Sunday, December 18, 2005

Checking out those Medicare Part D formularies

I'm working my way through the maze at www.medicare.gov, trying to figure out which plans cover what in Texas. I decided to start with the Texas HIV Medication Program formulary and see what plans covered those drugs. The whole thing is a tad tedious, but well worth it in the end (not that I am anywhere near the end of typing in the whole list).

Once you type in a group of drugs, the Medicare web site will search through all of the plans in your area to see who provides them and what it will cost you in a month or over a year. You can then click on each plan to get the details of what those costs are.

I thought it was interesting that, when I typed in all of the protease inhibitors on the THMP formulary, there was significant difference in cost between the plans. There is supposed to be a limit to the out-of-pocket costs that someone pays once catatrophic coverage has been reached. Some of the totals were well beyond what I thought it would be, so I started clicking to find out more.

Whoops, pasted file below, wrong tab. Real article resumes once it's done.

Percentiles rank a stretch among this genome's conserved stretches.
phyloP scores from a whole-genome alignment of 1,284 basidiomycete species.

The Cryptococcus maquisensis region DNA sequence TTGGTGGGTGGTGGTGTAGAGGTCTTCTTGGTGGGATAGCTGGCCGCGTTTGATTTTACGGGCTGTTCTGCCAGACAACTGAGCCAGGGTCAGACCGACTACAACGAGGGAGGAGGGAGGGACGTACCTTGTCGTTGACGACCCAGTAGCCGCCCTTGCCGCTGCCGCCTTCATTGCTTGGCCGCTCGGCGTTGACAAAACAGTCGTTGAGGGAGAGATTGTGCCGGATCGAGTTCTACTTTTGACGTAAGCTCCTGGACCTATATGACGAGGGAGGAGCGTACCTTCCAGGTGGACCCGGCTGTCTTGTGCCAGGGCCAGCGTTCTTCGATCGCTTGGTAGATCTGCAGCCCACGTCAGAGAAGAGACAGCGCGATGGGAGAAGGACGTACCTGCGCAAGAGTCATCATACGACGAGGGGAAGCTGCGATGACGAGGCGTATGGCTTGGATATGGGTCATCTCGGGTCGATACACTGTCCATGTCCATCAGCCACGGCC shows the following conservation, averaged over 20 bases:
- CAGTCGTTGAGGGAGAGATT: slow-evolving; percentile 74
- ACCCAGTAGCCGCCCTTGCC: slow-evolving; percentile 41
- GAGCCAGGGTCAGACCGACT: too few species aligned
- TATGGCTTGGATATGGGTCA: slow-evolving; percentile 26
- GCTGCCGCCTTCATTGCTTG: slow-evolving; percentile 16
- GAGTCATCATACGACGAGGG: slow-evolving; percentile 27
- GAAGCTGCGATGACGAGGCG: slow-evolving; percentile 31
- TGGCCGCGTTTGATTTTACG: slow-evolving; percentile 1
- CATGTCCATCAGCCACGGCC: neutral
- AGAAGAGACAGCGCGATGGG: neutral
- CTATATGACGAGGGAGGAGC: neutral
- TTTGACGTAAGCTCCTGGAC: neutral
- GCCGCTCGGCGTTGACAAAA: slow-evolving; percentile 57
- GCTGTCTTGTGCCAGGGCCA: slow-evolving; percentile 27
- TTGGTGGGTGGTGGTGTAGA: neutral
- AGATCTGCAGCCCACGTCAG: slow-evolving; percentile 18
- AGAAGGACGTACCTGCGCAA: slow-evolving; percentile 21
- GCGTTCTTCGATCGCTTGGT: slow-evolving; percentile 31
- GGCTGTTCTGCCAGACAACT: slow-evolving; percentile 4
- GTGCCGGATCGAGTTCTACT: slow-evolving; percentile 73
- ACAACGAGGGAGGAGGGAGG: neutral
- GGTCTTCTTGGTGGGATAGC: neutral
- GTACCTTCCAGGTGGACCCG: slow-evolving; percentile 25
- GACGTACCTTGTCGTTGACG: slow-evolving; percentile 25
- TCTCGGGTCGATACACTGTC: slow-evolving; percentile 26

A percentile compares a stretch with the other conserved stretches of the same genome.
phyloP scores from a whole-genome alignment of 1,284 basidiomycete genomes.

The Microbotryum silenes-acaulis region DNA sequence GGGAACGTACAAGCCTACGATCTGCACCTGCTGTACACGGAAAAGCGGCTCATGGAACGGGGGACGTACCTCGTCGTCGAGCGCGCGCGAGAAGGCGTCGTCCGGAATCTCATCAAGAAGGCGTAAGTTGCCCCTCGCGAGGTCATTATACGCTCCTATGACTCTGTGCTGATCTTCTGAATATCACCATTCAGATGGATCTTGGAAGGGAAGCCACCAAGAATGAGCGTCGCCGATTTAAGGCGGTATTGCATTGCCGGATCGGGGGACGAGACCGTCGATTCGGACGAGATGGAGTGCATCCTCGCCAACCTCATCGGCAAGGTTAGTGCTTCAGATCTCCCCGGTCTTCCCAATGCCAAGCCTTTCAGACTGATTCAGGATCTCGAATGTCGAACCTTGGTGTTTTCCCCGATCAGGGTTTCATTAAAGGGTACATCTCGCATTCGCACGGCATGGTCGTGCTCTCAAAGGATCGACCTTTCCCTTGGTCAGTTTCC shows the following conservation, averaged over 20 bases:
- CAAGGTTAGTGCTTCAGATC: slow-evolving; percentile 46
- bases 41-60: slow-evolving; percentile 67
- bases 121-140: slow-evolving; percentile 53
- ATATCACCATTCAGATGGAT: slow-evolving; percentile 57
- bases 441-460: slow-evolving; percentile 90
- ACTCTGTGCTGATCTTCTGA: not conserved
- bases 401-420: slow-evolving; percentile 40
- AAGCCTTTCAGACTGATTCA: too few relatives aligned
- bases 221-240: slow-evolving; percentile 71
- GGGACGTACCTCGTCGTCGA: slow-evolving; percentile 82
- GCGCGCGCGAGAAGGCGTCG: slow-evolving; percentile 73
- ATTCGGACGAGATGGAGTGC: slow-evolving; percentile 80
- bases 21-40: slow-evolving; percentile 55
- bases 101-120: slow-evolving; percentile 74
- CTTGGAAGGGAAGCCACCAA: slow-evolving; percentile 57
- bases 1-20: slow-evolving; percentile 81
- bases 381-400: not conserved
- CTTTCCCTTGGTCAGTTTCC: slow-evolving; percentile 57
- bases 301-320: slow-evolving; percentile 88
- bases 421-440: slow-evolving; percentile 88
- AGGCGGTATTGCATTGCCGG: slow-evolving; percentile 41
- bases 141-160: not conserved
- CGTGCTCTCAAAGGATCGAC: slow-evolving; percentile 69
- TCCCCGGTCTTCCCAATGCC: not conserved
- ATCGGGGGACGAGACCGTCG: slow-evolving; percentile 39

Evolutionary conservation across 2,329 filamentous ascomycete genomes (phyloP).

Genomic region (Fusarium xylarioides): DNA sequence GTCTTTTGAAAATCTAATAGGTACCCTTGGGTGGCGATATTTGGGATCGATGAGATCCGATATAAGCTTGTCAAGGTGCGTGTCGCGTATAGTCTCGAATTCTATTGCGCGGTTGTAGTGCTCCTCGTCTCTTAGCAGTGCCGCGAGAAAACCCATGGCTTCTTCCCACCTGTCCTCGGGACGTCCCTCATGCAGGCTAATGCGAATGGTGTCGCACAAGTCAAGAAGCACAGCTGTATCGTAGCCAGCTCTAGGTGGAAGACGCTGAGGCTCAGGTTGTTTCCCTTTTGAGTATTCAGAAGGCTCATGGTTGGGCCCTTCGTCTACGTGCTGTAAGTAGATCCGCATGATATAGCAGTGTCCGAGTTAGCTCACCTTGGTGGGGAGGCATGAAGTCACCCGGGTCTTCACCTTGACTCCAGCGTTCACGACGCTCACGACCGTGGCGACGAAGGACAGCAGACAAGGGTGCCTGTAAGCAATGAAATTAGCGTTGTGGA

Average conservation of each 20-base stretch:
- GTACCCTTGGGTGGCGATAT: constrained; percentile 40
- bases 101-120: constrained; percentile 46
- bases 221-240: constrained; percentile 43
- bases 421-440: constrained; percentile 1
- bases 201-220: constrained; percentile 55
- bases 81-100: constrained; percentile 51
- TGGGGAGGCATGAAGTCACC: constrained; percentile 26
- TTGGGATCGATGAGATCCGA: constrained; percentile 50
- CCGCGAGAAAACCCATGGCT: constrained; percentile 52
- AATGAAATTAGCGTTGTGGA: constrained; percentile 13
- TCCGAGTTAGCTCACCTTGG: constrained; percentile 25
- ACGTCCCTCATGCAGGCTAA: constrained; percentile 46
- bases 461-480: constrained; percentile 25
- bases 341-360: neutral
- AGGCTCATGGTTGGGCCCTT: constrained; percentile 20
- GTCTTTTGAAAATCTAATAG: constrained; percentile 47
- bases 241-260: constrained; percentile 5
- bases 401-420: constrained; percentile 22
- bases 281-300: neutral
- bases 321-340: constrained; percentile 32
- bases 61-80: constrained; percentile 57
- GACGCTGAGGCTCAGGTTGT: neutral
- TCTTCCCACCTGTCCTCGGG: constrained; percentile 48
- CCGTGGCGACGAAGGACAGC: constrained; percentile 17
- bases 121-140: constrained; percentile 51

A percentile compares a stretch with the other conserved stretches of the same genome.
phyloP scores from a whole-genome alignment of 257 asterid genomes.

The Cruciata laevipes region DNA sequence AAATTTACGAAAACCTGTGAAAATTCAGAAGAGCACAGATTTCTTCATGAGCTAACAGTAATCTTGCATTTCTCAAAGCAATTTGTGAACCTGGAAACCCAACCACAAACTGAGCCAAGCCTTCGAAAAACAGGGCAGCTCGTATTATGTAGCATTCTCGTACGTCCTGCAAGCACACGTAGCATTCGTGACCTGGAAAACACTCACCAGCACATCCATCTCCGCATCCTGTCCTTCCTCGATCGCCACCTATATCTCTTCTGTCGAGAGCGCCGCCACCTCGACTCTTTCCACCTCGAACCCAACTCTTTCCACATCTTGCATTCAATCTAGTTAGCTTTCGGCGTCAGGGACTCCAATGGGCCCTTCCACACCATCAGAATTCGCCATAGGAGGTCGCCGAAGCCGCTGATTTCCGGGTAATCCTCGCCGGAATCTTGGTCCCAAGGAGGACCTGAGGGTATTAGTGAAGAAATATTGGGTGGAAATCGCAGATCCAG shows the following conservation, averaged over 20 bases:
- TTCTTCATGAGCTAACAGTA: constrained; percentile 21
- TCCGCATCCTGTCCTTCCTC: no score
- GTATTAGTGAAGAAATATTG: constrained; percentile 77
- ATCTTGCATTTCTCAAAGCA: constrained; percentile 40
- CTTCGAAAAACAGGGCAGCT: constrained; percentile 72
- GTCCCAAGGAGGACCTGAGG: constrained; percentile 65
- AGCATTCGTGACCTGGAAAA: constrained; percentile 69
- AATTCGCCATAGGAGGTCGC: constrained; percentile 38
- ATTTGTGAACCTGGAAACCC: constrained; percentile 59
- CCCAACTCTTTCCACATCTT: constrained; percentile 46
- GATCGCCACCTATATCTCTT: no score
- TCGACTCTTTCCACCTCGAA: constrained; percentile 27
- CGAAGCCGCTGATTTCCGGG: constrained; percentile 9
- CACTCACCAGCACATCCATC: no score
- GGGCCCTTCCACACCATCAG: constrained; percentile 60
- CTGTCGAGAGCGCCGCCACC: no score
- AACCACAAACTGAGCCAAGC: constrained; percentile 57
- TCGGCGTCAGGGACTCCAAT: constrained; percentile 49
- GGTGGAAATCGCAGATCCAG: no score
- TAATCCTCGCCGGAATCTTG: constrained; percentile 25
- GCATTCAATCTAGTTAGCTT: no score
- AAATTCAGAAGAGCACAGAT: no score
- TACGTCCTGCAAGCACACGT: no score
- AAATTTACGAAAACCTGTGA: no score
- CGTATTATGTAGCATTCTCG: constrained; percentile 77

As it turns out, while most of the plans seem to include all of the protease inhibitors on the THMP list, some of them don't. Just for an example, Wellcare Signature would provide all of these drugs (not that anyone would be taking all of them at the same time) for an estimated annual cost of $7,401. Drilling down a bit, it turns out that a hefty chunk of that cost comes from a single drug, which is not on their formulary.

When a drug that you might need is not on a plan's formulary, you will have to pay the full cost of the drug, rather than the 25 percent co-pay that you might pay for other drugs. What's more, the amount that you pay for this drug will not count toward your out-of-pocket costs in determining when catastrophic coverage will begin. Once catastrophic coverage begins, you are still stuck paying the full price for this drug.

Regardless of the plan and regardless of the drug, the point is that you should check each plan carefully for its coverage of the medications that you are taking. You should also be alert to any changes in the plan's formulary and be prepared to challenge the plan regarding the medical necessity of your medical regimen. Easier said than done, I know, but still worth saying.

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